10 questions to ask before buying a Franchise

Louise Wolf, Senior Associate, MST Lawyers

This article appears in the Mar/Apr 2015 issue of Business Franchise Australia & New Zealand

Purchasing a franchise is often considered to be less risky than purchasing a business that is not part of a franchise system. This might be true, but no matter how profitable a business appears, there are many issues to consider prior to signing an agreement to buy a franchised business.

Following are 10 questions that a prospective franchisee should ask before buying a franchised business.

Franchisee FAQ

1 Where do I start?

Commence by arming yourself with resources to enable you to make an informed decision. Here are some freely available resources about franchising that are essential reading:

• Information Statement prescribed by the Franchising Code of Conduct: http://www.accc.gov.au/system/files/Information%20statement_0.pdf

• The Franchisee Manual: http://www.accc.gov.au/publications/the-franchisee-manual.

2 What documents do I need?

Before signing any documents (other than a confidentiality deed) you should obtain the necessary documents to enable you to understand the full implications of the purchase.

From the franchisor you must obtain the current franchise agreement and disclosure document. In addition, the Franchising Code of Conduct (“Code”) requires that the franchisor give you the Information Statement mentioned above and a copy of the Code.

From the vendor of the business (if you are buying an existing business) or agent selling the business, you need to obtain a copy of the contract of sale of business and the existing lease of the premises (if relevant). In some States of Australia, a vendor of a small business is required to provide a disclosure statement about the business which includesinformation about the financial situation of the business, verified by an accountant. In Victoria, this applies to all businesses sold for $350,000 or less. Even if your purchase price exceeds this threshold, you should ask to see financial statements for the last three years for the business.

Now that you have the documents, read them!!

3 What other research should I do?

In addition, you should undertake your own research about the particular franchise system including:

• the franchisor’s reputation in the market place;

• the relationship between the franchisor and its franchisees;

• the expansion plans of the franchisor, specifically whether the expansion plan includes setting up any other franchise system which could compete with or divert the franchisors attention from the system being considered; and

• any current or threatened legal proceedings against the franchisor.

4 What should I ask other franchisees?

Speak to other franchisees about the following:

• how the actual costs of investment (set up costs) compare to any estimates originally provided by the franchisor;

• the level of support offered by the franchisor to its franchisees, especially to franchisees that are located outside the state from which the franchisor’s head office operates; and

• whether the franchisor is accessible, organised, responsive to queries as well as suggestions.

Question ask before buying franchise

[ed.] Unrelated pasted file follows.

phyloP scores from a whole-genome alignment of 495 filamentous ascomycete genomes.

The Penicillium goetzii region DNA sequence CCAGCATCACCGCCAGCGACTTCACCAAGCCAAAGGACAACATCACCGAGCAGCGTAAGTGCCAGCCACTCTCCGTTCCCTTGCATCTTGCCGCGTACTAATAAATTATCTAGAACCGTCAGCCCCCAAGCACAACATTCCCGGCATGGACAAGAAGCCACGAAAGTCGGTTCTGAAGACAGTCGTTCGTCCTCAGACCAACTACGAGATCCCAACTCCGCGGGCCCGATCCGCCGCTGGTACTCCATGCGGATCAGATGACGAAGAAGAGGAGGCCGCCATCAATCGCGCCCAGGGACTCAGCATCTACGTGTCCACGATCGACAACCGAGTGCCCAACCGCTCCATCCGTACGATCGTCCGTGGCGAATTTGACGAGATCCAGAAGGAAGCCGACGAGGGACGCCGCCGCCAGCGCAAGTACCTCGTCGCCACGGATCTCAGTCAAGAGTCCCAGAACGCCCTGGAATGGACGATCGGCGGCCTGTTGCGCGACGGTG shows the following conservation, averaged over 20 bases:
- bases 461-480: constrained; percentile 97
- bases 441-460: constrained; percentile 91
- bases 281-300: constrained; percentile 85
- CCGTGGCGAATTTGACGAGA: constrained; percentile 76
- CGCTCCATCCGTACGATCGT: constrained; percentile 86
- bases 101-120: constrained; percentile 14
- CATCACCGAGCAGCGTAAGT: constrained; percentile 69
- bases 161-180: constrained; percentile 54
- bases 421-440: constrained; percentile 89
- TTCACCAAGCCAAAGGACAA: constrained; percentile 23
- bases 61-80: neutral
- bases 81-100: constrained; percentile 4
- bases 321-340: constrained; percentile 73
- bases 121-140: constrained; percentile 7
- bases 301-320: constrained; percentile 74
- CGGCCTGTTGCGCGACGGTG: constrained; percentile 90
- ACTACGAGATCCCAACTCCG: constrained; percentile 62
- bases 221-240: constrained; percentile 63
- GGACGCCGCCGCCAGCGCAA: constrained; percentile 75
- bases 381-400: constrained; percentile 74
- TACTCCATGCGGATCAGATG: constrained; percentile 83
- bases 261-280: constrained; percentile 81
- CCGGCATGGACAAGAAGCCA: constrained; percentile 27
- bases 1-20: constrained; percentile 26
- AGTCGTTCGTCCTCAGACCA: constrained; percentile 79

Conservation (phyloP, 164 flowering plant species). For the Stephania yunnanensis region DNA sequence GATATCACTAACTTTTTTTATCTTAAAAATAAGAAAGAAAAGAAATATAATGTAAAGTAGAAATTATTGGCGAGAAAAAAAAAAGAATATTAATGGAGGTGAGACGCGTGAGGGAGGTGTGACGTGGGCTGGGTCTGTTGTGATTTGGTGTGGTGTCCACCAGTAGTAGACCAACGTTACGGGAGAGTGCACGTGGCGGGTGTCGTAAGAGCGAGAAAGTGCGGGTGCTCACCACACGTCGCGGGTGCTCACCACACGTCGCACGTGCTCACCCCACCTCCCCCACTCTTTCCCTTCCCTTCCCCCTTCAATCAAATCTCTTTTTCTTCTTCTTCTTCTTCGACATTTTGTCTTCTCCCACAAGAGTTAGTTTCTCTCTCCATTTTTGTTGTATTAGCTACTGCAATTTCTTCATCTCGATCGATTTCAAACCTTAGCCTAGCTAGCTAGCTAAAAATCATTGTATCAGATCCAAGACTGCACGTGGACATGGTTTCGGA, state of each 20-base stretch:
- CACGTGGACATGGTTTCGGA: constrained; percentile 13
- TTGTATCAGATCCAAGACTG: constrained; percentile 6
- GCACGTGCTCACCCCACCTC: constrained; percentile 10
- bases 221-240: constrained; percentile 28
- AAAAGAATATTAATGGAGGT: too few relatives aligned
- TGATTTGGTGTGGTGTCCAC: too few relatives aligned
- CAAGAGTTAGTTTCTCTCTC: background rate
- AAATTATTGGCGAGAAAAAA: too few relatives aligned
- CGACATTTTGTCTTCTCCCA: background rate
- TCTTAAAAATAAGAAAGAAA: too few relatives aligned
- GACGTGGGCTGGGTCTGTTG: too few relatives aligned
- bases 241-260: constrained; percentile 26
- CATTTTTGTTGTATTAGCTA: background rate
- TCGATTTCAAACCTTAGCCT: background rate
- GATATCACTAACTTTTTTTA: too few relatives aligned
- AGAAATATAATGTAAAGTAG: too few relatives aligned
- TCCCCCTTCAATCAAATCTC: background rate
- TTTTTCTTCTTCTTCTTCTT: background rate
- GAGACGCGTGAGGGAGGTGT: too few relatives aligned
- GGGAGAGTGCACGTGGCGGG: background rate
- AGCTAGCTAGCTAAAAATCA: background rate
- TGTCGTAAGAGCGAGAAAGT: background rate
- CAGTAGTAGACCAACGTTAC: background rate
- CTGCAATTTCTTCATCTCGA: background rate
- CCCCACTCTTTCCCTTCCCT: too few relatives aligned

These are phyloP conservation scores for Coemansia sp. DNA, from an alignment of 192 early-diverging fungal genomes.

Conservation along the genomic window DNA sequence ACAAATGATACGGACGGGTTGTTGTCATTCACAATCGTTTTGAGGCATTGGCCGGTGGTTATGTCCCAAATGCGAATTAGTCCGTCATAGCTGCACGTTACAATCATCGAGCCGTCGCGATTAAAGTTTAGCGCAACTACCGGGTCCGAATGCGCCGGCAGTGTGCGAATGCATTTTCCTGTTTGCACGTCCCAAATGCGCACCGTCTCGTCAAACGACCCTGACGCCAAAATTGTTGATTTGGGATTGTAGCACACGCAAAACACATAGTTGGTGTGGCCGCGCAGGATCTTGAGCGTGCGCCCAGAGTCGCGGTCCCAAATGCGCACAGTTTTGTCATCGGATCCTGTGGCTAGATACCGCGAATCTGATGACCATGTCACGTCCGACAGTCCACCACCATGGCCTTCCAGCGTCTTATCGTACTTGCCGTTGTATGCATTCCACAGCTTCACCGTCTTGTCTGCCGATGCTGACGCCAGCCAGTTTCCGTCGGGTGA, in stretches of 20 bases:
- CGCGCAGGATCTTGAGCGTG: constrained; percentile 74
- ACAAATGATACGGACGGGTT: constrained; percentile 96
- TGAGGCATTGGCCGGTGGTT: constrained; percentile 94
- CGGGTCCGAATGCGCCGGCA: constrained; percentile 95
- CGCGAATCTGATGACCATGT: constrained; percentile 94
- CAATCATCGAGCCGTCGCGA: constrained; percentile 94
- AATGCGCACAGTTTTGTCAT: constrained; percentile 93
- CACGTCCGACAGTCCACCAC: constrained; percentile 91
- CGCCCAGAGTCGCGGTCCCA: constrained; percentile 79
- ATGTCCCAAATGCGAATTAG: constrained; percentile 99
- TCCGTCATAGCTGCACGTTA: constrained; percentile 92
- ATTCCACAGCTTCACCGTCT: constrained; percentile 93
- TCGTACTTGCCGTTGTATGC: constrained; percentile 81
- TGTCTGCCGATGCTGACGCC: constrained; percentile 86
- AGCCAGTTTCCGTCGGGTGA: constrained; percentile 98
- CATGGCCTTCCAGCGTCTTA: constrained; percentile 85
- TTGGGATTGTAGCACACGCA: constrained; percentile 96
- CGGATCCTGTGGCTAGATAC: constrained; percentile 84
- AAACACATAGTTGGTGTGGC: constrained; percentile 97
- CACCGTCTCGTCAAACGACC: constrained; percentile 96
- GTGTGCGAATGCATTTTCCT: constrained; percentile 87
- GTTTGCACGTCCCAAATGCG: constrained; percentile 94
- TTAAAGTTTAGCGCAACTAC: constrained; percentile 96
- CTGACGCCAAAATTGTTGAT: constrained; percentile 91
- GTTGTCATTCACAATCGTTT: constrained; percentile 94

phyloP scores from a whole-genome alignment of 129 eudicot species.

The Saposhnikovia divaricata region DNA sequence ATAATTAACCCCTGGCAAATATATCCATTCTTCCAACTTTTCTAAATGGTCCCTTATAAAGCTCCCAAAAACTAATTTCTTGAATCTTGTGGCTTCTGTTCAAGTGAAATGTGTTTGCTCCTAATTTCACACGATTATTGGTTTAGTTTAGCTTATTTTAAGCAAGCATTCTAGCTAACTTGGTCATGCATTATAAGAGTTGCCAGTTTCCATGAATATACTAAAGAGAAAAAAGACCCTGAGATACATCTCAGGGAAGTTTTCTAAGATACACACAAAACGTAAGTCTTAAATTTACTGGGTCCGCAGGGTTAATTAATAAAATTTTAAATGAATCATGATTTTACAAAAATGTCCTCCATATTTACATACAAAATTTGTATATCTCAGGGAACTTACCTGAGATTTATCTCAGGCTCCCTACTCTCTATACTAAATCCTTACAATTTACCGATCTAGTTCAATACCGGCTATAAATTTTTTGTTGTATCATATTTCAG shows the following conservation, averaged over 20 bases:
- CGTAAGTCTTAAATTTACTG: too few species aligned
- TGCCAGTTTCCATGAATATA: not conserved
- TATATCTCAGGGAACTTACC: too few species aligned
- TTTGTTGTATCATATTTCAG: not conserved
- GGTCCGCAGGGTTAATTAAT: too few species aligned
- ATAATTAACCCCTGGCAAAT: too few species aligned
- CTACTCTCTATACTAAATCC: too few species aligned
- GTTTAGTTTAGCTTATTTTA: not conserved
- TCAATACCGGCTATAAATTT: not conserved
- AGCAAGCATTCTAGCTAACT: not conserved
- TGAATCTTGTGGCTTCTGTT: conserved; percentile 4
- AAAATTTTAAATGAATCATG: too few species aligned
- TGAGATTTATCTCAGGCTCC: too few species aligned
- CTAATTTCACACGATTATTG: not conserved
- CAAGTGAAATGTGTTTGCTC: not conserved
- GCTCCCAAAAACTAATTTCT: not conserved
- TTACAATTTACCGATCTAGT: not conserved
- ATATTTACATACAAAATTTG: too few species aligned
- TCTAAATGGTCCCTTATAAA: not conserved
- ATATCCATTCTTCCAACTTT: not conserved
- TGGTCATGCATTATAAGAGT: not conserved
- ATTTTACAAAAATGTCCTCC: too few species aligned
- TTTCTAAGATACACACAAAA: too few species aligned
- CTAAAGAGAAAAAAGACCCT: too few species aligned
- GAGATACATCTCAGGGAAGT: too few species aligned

5 The agent is calling me. Should I sign the contract of sale of business?

If you are purchasing an existing business, the vendor will ask you to sign the sale of business contract. Vendors and agents sometimes apply pressure to secure a quick sale. However, it is important that you fully understand the implications of all the relevant documents before you do so.

6 I’ve tried reading the documents, but I don’t fully understand them. I think I need a lawyer and an accountant to help me. What should I ask them?

Seeking the advice of a lawyer and an accountant who are experienced in franchising is the key to making an informed decision. The Code requires franchisors to obtain a statement from all franchisees that either they obtained the advice of a lawyer, accountant and business adviser or they were advised to do so, but chose not to.

The remainder of the questions in this article are questions you should ask your lawyer and/or accountant.

7 What are the most onerous things in the franchise agreement?

The franchise agreement is the most important document in the suite of documents as it will govern the legal relationship between the franchisor and the prospective franchisee for the duration of the term of the franchise. The obligations of both the franchisee and the franchisor should be read carefully. The following types of clauses can have onerous implication for the franchisee:

Payments under the Franchise Agreement

Typically, fees are specified in a schedule at end of a franchise agreement. However, sometimes some fees are located inconspicuously within terms of the franchise agreement. Some franchise agreements provide that certain fees may be changed at the franchisor’s discretion.

Term and Renewal

After the term of the franchise agreement, there may be an option to renew the agreement for a further term, subject to you complying with certain conditions, including payment of a renewal fee, refurbishment of premises and entering into the ‘then current’ franchise agreement  which may be different from the franchise agreement you signed.


Some franchise agreements are limited to a particular site, some grant a territory. A territory may be exclusive or non-exclusive. Some franchise agreements purport to have exclusive territories, but may actually only give exclusive rights to market in an area. In certain circumstances, exclusive territories can become non-exclusive.

Minimum Performance Criteria